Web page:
More people report that they have high blood pressure and are taking medications to combat it, according to the Centers for Disease Control & Prevention, but there are still far too many people who are untreated. “From 2005 to 2009, the prevalence of self-reported hypertension among U.S. adults increased from 25.8 percent to 28.3 percent,” states the study in the CDC publication Morbidity and Mortality Weekly Report. For people who said they had hypertension, “use of antihypertensive medications increased from 61.1 percent to 62.6 percent.”
In the states, rates of self-reported hypertension ranged from 20.9 percent to 35.9 percent in 2009. Prevalence was highest in the South.
The number that most worries CDC officials is the 62.6 percent who are taking their medications. Though that increase comes from a greater awareness of the problem, the awareness hasn’t penetrated deeply enough, and there’s a good chance that the study understates the situation.
The study’s corresponding contributor, Jing Fang, notes that data from the Behavioral Risk Factor Surveillance System, which does not include blood pressure measurement, “couldn’t tell us how many of those taking medication had their blood pressure under control. So we referred to another study using the National Health and Nutritional Examination Survey (NHANES) that shows that about half of hypertension patients had their blood pressure under control.”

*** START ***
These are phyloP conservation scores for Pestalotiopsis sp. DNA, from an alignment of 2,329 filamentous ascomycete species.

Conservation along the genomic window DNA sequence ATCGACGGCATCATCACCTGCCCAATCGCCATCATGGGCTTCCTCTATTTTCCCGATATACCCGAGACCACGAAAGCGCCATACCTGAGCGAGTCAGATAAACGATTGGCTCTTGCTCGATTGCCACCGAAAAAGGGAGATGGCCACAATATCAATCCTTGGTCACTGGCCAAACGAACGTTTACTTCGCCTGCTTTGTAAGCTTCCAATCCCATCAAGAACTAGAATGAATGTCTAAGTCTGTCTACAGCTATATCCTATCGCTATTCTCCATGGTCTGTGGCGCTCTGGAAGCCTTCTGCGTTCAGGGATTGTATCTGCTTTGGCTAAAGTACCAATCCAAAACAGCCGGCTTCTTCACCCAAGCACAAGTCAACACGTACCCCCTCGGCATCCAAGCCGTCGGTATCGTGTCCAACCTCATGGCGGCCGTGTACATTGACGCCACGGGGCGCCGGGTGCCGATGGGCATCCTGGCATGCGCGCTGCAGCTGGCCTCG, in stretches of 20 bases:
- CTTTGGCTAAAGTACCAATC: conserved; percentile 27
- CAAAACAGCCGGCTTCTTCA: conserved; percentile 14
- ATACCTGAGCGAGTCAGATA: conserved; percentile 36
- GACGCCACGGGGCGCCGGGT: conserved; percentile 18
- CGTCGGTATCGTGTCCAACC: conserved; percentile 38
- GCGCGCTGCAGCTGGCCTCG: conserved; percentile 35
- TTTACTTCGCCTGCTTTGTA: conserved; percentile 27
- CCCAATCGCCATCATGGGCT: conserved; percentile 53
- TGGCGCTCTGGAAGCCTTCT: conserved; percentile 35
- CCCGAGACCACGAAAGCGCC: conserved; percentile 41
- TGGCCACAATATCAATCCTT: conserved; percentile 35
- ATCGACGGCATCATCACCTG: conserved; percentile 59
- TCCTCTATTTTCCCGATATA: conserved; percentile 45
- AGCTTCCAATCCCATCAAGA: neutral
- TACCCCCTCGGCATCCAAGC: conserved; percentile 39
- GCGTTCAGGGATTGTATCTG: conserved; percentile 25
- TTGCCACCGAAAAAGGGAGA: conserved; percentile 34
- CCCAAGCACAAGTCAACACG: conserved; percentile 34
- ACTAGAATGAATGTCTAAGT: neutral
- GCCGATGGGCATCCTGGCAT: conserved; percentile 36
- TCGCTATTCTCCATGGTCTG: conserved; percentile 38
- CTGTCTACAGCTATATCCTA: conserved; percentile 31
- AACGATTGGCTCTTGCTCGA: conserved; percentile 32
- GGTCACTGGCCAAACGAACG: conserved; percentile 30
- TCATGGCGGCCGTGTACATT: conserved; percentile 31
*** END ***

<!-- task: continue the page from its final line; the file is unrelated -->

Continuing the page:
Which means, of course, that half don’t.
How antihypertension medications are used might give clinician executives pause. For instance, for adults 18 and older the prevalence of hypertension did not significantly increase between 1999 and 2002 though “the use of antihypertensive medication and control of hypertension showed significant increases.”
The survey, conducted since 1984, asks, “Have you ever been told by a doctor, nurse, or other health professional that you have high blood pressure?”
If someone says “yes,” the next question is: “Are you currently taking medicine for your high blood pressure?”
Answers varied from 21.1 percent in Colorado to 33.5 percent in Mississippi in 2005. In 2009, it ranged from 20.9 percent in Minnesota to 35.9 percent in Mississippi.
The study’s authors admit to some possible flaws in their findings. First, obviously, the data are self-reported and have not been independently verified. Then, only noninstitutionalized people with landline telephones were surveyed, yet a quarter of households had only cellular phones.